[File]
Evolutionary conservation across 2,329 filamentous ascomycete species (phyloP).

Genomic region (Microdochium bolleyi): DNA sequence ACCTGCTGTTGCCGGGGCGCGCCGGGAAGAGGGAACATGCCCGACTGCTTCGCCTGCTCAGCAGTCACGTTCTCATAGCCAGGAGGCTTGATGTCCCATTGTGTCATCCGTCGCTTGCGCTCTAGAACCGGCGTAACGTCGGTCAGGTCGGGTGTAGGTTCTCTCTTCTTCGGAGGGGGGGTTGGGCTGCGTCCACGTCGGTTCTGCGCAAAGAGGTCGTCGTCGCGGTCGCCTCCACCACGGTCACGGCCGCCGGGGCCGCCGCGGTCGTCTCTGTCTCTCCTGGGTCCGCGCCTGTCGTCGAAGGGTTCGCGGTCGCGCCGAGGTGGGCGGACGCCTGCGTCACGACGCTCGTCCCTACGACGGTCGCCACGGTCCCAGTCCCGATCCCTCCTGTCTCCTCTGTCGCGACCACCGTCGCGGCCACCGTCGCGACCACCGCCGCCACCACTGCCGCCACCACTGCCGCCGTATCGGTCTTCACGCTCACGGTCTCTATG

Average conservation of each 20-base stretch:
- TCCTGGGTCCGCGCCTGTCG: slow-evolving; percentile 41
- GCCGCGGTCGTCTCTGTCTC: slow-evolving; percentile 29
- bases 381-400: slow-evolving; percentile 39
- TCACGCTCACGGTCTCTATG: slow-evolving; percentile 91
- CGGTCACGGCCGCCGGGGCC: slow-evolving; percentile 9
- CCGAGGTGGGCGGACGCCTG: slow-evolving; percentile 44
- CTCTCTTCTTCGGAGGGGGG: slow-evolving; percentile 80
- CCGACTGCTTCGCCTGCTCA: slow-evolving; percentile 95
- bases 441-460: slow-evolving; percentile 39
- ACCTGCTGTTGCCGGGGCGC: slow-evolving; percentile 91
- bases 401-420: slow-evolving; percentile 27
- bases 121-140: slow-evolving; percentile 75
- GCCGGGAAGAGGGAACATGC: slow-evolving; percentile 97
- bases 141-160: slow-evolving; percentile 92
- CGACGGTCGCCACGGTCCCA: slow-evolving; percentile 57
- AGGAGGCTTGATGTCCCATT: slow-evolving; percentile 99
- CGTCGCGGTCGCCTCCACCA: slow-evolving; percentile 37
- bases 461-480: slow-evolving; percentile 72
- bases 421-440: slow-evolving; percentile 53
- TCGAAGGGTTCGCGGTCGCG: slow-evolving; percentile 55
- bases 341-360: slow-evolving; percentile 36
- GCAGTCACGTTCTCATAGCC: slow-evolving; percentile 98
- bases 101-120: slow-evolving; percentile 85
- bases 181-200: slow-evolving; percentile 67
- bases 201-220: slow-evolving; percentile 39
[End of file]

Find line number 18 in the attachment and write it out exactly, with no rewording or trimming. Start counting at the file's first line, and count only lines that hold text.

- CGACGGTCGCCACGGTCCCA: slow-evolving; percentile 57